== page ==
Kansas City, Kan. A new privately owned morgue that can hold 100 bodies is scheduled to open next month, and coroners in the Kansas City area say it will likely save taxpayers money while filling a vital need.
Jason Hodgdon of Shawnee said he spent nearly three-quarters of a million dollars to renovate an old ambulance building in Kansas City, Kan., for the morgue.
Coroners in Wyandotte and Johnson counties have already made plans to use the morgue. The two counties, as well as many others in the area, do not have morgues, which often are expensive to operate.
Wyandotte County will conduct all autopsies at the First Call Morgue. Johnson County officials said they will use it for autopsies that involve decomposing bodies with odor problems.
The facility’s autopsy room has tables, sinks, floor drains and an X-ray machine. Racks in the 600-square-foot cooler room can store 100 bodies at 40 degrees.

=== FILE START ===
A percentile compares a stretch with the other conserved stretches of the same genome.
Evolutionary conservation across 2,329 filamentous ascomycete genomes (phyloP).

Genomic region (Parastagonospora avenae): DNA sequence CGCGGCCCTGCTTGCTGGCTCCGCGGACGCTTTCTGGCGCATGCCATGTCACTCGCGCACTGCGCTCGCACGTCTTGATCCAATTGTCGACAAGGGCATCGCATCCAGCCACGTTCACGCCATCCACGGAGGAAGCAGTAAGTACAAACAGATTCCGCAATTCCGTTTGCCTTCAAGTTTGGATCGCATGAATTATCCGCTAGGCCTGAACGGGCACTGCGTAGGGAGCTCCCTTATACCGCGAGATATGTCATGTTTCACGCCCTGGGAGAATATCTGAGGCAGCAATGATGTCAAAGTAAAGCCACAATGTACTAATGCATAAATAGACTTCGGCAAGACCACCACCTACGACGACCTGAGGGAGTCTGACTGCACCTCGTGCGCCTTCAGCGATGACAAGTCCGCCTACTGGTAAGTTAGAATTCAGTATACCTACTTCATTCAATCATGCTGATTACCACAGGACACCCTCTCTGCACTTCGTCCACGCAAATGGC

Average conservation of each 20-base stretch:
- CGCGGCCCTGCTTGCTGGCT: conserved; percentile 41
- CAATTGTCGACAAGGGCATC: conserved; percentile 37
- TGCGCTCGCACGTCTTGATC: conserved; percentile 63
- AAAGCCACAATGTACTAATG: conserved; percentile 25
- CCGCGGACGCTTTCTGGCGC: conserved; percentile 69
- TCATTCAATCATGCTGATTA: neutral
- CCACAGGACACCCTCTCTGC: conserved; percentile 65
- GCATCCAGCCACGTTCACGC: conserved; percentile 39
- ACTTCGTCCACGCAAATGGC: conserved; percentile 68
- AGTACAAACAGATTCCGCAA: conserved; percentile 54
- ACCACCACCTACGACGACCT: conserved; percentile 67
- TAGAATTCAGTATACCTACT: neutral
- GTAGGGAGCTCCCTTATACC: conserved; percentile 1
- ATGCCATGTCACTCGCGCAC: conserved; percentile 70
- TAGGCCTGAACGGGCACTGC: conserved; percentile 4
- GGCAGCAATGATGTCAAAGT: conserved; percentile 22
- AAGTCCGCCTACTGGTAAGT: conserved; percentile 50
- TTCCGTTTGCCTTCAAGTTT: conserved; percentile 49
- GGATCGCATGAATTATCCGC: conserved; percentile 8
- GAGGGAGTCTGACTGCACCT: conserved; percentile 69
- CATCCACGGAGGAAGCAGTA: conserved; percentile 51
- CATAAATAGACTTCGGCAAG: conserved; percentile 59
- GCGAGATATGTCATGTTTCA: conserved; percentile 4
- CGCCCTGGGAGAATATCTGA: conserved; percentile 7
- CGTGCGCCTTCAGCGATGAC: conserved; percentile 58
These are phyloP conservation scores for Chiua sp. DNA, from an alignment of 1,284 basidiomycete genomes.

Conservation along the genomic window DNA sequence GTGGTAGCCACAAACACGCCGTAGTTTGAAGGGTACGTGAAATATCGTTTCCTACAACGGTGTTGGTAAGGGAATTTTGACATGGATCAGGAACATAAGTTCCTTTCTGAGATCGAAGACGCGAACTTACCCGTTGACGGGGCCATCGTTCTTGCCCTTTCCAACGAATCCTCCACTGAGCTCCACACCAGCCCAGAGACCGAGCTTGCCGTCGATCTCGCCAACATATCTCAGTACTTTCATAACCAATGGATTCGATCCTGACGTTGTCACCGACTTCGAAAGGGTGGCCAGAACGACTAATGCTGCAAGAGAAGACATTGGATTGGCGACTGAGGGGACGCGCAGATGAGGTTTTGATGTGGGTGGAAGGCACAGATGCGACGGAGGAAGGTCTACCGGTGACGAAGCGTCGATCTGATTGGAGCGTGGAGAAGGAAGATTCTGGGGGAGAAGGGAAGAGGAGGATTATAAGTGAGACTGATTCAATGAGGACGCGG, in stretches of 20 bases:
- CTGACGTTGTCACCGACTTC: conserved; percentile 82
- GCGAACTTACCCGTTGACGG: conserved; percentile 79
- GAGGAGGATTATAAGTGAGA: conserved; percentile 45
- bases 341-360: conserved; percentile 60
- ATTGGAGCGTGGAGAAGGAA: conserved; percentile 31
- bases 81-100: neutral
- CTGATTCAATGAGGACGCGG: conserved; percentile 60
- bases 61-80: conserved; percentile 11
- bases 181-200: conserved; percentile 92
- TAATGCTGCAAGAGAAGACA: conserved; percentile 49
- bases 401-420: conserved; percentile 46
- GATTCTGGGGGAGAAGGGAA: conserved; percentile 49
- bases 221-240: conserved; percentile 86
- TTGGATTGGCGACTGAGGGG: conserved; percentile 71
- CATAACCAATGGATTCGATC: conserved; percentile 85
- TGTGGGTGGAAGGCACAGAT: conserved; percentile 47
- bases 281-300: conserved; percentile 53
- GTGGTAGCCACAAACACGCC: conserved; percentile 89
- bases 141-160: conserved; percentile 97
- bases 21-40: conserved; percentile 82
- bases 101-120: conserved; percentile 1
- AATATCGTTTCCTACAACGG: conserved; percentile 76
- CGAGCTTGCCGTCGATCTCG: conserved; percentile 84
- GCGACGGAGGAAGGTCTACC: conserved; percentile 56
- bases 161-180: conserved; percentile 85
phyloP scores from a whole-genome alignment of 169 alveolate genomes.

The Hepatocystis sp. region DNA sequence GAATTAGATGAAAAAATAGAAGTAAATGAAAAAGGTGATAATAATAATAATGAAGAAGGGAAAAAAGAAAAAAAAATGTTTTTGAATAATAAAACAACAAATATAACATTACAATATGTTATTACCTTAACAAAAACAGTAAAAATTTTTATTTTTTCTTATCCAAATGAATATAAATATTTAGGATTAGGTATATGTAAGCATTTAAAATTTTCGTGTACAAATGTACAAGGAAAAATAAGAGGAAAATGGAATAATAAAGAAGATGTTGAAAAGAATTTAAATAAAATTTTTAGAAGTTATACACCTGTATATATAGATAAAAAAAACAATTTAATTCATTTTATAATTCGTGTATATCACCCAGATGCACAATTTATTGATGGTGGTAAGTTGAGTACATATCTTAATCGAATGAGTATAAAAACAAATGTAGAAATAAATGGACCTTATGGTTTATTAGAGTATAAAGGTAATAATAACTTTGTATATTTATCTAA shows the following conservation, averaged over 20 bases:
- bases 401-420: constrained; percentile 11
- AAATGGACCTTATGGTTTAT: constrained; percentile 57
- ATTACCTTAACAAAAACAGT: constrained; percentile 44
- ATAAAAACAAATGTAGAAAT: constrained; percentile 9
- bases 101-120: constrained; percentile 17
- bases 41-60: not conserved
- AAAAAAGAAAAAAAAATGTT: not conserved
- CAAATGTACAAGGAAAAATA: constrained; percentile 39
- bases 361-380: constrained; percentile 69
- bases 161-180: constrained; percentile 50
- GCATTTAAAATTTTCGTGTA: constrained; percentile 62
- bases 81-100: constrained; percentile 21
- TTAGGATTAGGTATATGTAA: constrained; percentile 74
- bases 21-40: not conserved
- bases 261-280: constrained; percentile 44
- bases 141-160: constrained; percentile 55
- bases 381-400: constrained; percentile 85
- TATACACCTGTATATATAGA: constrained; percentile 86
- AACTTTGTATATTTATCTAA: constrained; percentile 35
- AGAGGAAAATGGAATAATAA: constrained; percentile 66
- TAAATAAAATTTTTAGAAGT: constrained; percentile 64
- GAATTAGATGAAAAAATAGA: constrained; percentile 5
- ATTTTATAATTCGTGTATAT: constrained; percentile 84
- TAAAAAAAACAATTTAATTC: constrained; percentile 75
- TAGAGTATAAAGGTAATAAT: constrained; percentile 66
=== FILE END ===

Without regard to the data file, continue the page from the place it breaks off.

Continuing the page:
Wyandotte County Coroner Alan Hancock said the morgue will save the county money because bodies often are sent to Topeka for autopsies. If the bodies were involved in homicides, they require two police officers as escorts.
And he said he’ll send bodies that don’t need autopsies to First Call Morgue instead of immediately sending them to funeral homes.
The morgue already has started storing some decomposing bodies for funeral homes, which often don’t have coolers and want to avoid odor problems.
“I can put them in a cooler here and keep them until the family decides on a funeral home,” Hancock said.
Johnson County does routine autopsies at Kansas University Medical Center, but also has to send decomposing bodies to Topeka, said the county’s Coroner Michael Handler.
“They’re often very important cases that involve foul play,” Handler said, but they are not allowed at the medical center.
The new morgue’s negative air flow system filters odor and contaminants, Hodgdon said.